Drug testing trial enhances detection

Published on By Department of Defence (author), Unknown (photographer)

Topic(s): Health, Fitness and Wellbeing, Safety / WHS

A Urinalysis testing kit which remains an effective method for prohibited substance testing and deterrence of drug use. (photo: Unknown)
A Urinalysis testing kit which remains an effective method for prohibited substance testing and deterrence of drug use.

The Australian Defence Force is trialling hair and saliva testing as part of the Prohibited Substance Testing Program, from 1 October to 31 July next year, the new regime will be in addition to the existing urine tests.

The aim of the trial is to enhance the deterrent effect with the advantage of hair and saliva testing is that it increases the detection window for prohibited substance use.

Hair testing, in particular, allows for detection of prohibited substances for up to three months after use.

Vice Chief of the Defence Force, Vice Admiral Ray Griggs said the trial would comprise targeted and random testing of members in Australia.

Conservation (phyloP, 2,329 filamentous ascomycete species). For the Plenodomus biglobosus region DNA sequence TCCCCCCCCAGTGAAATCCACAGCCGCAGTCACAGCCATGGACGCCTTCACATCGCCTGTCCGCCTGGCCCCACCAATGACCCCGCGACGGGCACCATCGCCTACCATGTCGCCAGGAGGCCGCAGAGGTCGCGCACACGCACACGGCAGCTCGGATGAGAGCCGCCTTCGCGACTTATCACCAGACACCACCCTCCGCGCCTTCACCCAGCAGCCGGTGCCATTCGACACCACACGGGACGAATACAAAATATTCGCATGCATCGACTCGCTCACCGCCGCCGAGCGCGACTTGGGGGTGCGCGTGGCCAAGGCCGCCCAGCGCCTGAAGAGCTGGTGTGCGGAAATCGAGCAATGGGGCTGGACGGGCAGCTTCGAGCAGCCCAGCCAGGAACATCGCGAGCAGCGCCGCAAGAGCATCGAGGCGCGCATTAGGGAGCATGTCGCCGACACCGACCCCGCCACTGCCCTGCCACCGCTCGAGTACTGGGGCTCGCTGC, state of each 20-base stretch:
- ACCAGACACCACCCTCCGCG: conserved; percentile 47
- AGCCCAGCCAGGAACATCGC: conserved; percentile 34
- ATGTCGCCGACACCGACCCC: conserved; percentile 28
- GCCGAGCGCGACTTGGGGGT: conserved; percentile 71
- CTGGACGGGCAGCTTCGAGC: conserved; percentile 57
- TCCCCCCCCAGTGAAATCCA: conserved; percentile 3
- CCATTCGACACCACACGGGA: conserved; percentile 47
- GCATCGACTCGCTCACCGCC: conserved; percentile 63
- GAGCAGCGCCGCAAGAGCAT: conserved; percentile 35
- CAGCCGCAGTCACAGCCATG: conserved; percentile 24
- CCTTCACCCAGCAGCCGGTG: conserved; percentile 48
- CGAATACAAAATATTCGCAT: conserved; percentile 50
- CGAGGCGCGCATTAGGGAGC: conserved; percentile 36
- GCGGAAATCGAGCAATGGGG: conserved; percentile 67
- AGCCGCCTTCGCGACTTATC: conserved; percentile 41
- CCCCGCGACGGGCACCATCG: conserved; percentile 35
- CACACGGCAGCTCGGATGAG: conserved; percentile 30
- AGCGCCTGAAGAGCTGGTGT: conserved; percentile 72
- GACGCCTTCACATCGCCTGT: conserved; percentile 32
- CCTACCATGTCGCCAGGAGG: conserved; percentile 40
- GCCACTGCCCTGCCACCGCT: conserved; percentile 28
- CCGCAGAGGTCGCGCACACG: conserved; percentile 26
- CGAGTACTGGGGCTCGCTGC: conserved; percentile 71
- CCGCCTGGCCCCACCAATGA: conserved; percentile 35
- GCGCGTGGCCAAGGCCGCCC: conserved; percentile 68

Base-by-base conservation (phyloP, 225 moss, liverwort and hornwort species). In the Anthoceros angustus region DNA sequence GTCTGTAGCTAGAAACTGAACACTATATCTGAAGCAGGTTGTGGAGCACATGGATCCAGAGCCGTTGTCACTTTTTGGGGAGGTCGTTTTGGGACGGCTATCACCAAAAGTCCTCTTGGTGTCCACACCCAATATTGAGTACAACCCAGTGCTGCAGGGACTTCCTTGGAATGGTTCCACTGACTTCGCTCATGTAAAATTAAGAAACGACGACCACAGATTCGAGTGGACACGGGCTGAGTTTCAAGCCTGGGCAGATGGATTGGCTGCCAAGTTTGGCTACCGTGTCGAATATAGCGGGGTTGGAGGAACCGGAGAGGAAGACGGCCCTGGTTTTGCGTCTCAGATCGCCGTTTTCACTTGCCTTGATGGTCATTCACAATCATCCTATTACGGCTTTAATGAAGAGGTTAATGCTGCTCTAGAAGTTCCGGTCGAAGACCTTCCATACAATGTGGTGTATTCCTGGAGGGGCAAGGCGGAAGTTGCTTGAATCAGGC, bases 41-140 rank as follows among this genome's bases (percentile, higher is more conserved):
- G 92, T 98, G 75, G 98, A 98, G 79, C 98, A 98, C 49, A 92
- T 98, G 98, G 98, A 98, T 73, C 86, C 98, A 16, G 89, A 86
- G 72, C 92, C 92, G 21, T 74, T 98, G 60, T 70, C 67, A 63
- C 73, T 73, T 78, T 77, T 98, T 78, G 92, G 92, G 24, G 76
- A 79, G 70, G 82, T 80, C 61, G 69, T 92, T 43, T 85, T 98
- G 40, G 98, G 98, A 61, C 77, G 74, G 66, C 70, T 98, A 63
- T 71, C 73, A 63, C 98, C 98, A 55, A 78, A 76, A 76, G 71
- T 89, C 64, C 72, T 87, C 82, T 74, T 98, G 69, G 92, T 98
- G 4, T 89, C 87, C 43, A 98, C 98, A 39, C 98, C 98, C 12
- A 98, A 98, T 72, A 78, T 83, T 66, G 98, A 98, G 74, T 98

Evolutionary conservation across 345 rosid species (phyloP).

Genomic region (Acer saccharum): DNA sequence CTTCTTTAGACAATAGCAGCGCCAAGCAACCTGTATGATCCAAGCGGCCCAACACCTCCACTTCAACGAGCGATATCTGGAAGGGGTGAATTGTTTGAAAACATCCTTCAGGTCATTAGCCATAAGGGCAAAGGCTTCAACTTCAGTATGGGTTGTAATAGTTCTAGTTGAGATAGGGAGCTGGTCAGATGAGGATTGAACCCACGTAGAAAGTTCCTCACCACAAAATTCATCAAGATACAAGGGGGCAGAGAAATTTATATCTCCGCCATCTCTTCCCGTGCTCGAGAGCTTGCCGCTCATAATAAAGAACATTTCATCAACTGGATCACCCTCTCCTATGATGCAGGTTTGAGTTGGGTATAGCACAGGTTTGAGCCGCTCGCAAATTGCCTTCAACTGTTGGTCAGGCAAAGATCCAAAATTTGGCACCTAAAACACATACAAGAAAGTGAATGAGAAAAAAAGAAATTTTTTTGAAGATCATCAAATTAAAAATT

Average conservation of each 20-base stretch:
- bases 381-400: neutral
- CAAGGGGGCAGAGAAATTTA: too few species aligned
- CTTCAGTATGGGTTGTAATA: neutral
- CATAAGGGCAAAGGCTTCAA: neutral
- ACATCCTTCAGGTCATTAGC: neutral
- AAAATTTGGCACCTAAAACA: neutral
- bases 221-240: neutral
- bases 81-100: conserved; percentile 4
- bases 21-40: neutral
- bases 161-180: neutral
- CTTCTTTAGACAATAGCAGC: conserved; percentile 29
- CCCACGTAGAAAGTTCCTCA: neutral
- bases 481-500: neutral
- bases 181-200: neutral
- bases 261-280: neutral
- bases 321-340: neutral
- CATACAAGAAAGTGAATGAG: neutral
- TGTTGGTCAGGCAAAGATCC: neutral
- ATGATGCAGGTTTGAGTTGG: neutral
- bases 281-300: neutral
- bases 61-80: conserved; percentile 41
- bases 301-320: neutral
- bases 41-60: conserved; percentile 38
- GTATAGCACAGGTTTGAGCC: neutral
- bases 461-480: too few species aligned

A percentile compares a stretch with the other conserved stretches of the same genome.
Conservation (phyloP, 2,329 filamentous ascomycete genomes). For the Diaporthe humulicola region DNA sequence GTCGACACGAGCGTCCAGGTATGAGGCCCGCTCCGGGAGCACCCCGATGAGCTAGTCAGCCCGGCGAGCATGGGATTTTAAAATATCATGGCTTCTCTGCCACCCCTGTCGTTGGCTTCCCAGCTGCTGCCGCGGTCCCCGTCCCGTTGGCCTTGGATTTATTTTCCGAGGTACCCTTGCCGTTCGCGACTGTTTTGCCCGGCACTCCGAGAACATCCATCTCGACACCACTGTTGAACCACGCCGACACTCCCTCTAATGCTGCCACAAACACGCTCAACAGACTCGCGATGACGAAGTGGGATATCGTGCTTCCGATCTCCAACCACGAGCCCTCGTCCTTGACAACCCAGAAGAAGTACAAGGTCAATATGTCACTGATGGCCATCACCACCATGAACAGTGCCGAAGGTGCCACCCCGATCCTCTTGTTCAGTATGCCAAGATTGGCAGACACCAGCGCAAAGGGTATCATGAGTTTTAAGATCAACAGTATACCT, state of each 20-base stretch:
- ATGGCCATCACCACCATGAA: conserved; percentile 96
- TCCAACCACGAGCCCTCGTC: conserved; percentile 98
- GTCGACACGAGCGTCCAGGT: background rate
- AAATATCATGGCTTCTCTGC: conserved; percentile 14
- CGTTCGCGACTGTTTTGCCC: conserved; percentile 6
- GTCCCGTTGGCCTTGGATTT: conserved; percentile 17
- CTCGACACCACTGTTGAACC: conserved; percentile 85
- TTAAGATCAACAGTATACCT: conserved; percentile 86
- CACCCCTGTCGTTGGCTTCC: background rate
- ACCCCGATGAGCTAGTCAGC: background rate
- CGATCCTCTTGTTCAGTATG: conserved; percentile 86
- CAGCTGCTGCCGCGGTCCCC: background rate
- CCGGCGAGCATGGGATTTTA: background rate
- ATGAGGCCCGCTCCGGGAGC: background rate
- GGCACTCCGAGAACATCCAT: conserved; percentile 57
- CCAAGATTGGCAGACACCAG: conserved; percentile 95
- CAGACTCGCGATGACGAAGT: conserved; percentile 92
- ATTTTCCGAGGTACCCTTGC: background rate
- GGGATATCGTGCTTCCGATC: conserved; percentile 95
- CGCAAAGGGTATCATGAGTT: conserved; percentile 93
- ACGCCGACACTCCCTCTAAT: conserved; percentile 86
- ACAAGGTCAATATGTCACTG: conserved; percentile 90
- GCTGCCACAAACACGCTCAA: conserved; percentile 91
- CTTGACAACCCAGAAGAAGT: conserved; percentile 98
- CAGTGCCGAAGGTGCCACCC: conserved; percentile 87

“Members may be tested more than once by more than one method,” Vice Admiral Griggs said.

The Prohibited Substance Coordinators in each Service will determine the location and timing of the tests.

Medvet Science Pty Limited has been contracted to implement the trial and will assist the Services in the physical collection and testing of the hair and saliva samples.

Australian Defence Force supervisors from the program will continue to supervise the collection of the samples.

“The trial will provide an ability to decide on the efficacy of hair and saliva testing as additional methods available to the Services for routine use of testing for prohibited substances,” Vice Admiral Griggs said.

He said regardless of the outcome of the trial, the ability for the Australian Defence Force to conduct hair and saliva testing will be maintained in legislation, policy and procedures, and will remain a test method available to the Services to use as deemed appropriate.

The Prohibited Substance Testing Program was introduced in 2005 to deter the use of prohibited substances by Defence members to safeguard their safety, discipline, morale and security, and the reputation of the Australian Defence Force as a whole.

Prohibited substance use is not compatible with service in the Australian Defence Force, and members who test positive are subject to administrative action which can include termination of service.

Since 2005, more than 1,100 Defence members have been discharged for prohibited substance use.